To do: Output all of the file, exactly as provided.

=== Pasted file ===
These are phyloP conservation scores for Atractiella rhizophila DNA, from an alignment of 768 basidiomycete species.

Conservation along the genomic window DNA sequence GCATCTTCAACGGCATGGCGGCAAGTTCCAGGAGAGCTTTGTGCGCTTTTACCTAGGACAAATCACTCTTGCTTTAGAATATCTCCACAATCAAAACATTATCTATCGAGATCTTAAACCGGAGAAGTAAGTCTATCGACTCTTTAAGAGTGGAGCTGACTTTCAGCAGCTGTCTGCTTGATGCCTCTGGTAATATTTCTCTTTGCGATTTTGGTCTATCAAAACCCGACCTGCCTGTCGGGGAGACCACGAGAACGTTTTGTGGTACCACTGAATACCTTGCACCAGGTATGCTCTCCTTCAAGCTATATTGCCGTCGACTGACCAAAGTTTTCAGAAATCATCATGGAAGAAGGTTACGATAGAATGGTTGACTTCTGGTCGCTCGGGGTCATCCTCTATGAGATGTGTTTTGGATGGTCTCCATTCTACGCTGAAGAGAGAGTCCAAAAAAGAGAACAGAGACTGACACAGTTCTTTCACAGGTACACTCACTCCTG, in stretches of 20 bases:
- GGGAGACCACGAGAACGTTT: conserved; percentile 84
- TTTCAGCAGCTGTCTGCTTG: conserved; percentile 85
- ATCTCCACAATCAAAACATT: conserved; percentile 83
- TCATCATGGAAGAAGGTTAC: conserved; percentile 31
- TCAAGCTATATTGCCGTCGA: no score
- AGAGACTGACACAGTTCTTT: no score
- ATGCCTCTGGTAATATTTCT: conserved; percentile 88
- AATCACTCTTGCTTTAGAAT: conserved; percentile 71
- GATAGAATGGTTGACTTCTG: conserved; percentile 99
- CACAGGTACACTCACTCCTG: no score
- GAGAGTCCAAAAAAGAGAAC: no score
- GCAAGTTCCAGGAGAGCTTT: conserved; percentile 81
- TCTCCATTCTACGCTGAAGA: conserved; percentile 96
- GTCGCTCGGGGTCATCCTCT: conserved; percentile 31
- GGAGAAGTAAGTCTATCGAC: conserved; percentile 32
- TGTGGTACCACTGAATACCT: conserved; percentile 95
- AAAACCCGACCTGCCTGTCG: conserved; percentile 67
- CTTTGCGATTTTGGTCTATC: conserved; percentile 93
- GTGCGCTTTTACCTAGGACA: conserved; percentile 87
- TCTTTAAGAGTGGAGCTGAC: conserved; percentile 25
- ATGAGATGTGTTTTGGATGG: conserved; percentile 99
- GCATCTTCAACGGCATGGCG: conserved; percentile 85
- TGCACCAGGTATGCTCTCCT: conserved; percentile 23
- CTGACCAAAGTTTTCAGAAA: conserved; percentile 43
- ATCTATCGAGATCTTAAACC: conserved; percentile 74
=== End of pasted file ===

These are phyloP conservation scores for Atractiella rhizophila DNA, from an alignment of 768 basidiomycete species.

Conservation along the genomic window DNA sequence GCATCTTCAACGGCATGGCGGCAAGTTCCAGGAGAGCTTTGTGCGCTTTTACCTAGGACAAATCACTCTTGCTTTAGAATATCTCCACAATCAAAACATTATCTATCGAGATCTTAAACCGGAGAAGTAAGTCTATCGACTCTTTAAGAGTGGAGCTGACTTTCAGCAGCTGTCTGCTTGATGCCTCTGGTAATATTTCTCTTTGCGATTTTGGTCTATCAAAACCCGACCTGCCTGTCGGGGAGACCACGAGAACGTTTTGTGGTACCACTGAATACCTTGCACCAGGTATGCTCTCCTTCAAGCTATATTGCCGTCGACTGACCAAAGTTTTCAGAAATCATCATGGAAGAAGGTTACGATAGAATGGTTGACTTCTGGTCGCTCGGGGTCATCCTCTATGAGATGTGTTTTGGATGGTCTCCATTCTACGCTGAAGAGAGAGTCCAAAAAAGAGAACAGAGACTGACACAGTTCTTTCACAGGTACACTCACTCCTG, in stretches of 20 bases:
- GGGAGACCACGAGAACGTTT: conserved; percentile 84
- TTTCAGCAGCTGTCTGCTTG: conserved; percentile 85
- ATCTCCACAATCAAAACATT: conserved; percentile 83
- TCATCATGGAAGAAGGTTAC: conserved; percentile 31
- TCAAGCTATATTGCCGTCGA: no score
- AGAGACTGACACAGTTCTTT: no score
- ATGCCTCTGGTAATATTTCT: conserved; percentile 88
- AATCACTCTTGCTTTAGAAT: conserved; percentile 71
- GATAGAATGGTTGACTTCTG: conserved; percentile 99
- CACAGGTACACTCACTCCTG: no score
- GAGAGTCCAAAAAAGAGAAC: no score
- GCAAGTTCCAGGAGAGCTTT: conserved; percentile 81
- TCTCCATTCTACGCTGAAGA: conserved; percentile 96
- GTCGCTCGGGGTCATCCTCT: conserved; percentile 31
- GGAGAAGTAAGTCTATCGAC: conserved; percentile 32
- TGTGGTACCACTGAATACCT: conserved; percentile 95
- AAAACCCGACCTGCCTGTCG: conserved; percentile 67
- CTTTGCGATTTTGGTCTATC: conserved; percentile 93
- GTGCGCTTTTACCTAGGACA: conserved; percentile 87
- TCTTTAAGAGTGGAGCTGAC: conserved; percentile 25
- ATGAGATGTGTTTTGGATGG: conserved; percentile 99
- GCATCTTCAACGGCATGGCG: conserved; percentile 85
- TGCACCAGGTATGCTCTCCT: conserved; percentile 23
- CTGACCAAAGTTTTCAGAAA: conserved; percentile 43
- ATCTATCGAGATCTTAAACC: conserved; percentile 74